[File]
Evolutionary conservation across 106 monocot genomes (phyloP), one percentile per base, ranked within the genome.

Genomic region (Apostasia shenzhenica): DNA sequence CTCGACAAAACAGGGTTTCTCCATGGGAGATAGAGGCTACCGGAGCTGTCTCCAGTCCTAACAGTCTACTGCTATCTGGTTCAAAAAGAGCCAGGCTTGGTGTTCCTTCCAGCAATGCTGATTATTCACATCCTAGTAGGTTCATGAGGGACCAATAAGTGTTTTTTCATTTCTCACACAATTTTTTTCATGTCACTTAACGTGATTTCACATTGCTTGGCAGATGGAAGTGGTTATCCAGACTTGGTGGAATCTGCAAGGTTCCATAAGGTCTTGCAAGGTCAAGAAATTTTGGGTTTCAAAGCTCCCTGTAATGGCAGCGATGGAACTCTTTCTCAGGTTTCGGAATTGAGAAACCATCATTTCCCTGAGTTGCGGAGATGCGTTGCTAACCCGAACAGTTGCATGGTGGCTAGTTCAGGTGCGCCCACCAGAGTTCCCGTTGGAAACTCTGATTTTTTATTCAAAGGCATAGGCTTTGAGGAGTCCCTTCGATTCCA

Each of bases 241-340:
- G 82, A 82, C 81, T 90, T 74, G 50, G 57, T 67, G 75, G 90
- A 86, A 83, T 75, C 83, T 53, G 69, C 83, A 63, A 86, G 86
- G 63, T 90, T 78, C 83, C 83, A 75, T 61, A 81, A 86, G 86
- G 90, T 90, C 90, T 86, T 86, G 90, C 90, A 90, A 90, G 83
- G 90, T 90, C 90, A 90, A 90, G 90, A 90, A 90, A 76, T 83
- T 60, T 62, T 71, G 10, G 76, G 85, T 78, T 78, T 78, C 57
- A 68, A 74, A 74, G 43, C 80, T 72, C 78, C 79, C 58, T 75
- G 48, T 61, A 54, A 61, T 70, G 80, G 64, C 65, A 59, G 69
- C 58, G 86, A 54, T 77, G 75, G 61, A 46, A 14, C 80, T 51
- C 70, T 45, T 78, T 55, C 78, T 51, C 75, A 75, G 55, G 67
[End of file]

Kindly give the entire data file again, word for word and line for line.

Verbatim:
Evolutionary conservation across 106 monocot genomes (phyloP), one percentile per base, ranked within the genome.

Genomic region (Apostasia shenzhenica): DNA sequence CTCGACAAAACAGGGTTTCTCCATGGGAGATAGAGGCTACCGGAGCTGTCTCCAGTCCTAACAGTCTACTGCTATCTGGTTCAAAAAGAGCCAGGCTTGGTGTTCCTTCCAGCAATGCTGATTATTCACATCCTAGTAGGTTCATGAGGGACCAATAAGTGTTTTTTCATTTCTCACACAATTTTTTTCATGTCACTTAACGTGATTTCACATTGCTTGGCAGATGGAAGTGGTTATCCAGACTTGGTGGAATCTGCAAGGTTCCATAAGGTCTTGCAAGGTCAAGAAATTTTGGGTTTCAAAGCTCCCTGTAATGGCAGCGATGGAACTCTTTCTCAGGTTTCGGAATTGAGAAACCATCATTTCCCTGAGTTGCGGAGATGCGTTGCTAACCCGAACAGTTGCATGGTGGCTAGTTCAGGTGCGCCCACCAGAGTTCCCGTTGGAAACTCTGATTTTTTATTCAAAGGCATAGGCTTTGAGGAGTCCCTTCGATTCCA

Each of bases 241-340:
- G 82, A 82, C 81, T 90, T 74, G 50, G 57, T 67, G 75, G 90
- A 86, A 83, T 75, C 83, T 53, G 69, C 83, A 63, A 86, G 86
- G 63, T 90, T 78, C 83, C 83, A 75, T 61, A 81, A 86, G 86
- G 90, T 90, C 90, T 86, T 86, G 90, C 90, A 90, A 90, G 83
- G 90, T 90, C 90, A 90, A 90, G 90, A 90, A 90, A 76, T 83
- T 60, T 62, T 71, G 10, G 76, G 85, T 78, T 78, T 78, C 57
- A 68, A 74, A 74, G 43, C 80, T 72, C 78, C 79, C 58, T 75
- G 48, T 61, A 54, A 61, T 70, G 80, G 64, C 65, A 59, G 69
- C 58, G 86, A 54, T 77, G 75, G 61, A 46, A 14, C 80, T 51
- C 70, T 45, T 78, T 55, C 78, T 51, C 75, A 75, G 55, G 67